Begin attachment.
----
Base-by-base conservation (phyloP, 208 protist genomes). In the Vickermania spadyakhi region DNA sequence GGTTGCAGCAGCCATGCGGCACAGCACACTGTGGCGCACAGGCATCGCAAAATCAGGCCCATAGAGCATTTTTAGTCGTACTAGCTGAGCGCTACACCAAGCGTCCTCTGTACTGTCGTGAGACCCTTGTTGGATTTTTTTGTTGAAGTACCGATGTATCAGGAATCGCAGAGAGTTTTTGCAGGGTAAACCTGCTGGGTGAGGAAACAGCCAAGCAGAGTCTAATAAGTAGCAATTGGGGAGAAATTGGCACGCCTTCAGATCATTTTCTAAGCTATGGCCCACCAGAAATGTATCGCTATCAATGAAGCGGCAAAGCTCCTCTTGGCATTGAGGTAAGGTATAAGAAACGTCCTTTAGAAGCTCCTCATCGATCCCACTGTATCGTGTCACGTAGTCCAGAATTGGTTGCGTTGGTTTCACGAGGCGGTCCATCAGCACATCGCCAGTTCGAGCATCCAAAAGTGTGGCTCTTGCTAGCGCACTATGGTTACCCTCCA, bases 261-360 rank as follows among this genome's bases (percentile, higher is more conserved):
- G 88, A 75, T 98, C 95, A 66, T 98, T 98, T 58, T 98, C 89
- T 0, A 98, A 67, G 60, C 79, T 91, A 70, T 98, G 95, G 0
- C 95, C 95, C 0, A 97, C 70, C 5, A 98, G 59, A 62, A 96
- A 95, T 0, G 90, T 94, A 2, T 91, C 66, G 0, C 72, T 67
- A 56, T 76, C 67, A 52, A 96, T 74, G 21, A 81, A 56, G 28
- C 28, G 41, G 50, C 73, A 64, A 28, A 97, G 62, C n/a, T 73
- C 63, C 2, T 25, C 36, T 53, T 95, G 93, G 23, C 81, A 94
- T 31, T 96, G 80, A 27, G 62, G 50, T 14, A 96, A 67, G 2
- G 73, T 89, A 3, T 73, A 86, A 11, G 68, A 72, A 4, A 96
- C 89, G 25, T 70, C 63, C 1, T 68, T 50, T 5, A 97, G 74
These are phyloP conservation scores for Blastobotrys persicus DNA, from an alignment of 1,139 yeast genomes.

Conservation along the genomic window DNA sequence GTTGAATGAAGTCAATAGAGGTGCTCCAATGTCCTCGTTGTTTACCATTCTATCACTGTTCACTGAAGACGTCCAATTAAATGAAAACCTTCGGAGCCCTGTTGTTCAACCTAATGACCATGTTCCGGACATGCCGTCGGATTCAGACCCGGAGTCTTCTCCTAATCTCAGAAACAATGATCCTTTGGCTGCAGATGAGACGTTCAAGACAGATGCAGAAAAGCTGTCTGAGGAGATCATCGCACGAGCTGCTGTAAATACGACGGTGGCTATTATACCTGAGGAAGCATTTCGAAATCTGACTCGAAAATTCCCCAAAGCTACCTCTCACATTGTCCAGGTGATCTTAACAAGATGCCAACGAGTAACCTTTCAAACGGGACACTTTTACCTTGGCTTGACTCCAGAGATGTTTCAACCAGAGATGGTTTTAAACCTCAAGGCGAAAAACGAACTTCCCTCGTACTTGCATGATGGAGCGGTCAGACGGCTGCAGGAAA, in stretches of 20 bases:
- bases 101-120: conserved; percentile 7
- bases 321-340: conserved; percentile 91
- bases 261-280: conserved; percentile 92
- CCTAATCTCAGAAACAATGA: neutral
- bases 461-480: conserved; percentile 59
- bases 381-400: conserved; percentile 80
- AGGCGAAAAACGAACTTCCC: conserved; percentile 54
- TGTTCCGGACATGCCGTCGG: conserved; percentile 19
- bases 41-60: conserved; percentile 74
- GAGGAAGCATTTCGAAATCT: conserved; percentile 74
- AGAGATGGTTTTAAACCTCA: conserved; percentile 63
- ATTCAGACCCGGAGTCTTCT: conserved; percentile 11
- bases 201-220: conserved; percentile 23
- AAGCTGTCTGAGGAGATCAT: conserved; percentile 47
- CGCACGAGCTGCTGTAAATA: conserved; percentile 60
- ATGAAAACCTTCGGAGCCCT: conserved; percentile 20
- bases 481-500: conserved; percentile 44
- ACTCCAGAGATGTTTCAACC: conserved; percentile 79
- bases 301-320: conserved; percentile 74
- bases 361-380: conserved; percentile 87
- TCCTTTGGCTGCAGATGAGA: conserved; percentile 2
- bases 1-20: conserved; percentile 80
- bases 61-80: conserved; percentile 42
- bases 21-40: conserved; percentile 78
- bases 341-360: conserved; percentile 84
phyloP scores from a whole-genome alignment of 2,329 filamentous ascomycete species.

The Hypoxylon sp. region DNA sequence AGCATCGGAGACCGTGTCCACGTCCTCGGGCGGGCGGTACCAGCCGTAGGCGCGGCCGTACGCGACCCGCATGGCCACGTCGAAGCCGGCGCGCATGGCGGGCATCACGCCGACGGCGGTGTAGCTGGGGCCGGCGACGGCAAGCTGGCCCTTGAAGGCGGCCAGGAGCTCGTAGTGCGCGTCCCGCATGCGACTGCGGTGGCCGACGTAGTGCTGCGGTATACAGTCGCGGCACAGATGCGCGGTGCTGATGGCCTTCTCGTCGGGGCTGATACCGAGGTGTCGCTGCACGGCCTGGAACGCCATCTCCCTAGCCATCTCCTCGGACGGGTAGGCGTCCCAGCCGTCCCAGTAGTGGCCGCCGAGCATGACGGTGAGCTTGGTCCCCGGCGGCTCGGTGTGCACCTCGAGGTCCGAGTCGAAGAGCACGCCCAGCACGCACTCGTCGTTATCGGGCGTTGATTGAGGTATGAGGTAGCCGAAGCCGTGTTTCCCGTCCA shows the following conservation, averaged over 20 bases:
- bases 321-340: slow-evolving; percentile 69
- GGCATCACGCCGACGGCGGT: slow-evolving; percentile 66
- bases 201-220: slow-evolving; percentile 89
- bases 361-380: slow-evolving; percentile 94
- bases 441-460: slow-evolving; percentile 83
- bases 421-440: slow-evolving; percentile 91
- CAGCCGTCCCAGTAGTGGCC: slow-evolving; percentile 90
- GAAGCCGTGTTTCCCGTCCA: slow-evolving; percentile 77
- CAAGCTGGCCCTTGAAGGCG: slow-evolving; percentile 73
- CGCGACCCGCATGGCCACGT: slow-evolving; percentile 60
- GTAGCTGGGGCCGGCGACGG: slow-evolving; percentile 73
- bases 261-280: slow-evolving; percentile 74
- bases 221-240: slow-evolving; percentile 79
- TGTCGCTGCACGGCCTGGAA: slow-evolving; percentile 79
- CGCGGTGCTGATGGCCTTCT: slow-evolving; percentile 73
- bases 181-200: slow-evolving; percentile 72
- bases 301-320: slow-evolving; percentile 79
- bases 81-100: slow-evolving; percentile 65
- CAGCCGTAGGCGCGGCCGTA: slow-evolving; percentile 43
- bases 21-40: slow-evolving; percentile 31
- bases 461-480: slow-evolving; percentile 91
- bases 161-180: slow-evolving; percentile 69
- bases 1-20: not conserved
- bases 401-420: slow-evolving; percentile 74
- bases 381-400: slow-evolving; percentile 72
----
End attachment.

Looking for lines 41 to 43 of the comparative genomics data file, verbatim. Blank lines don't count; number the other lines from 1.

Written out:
- bases 321-340: slow-evolving; percentile 69
- GGCATCACGCCGACGGCGGT: slow-evolving; percentile 66
- bases 201-220: slow-evolving; percentile 89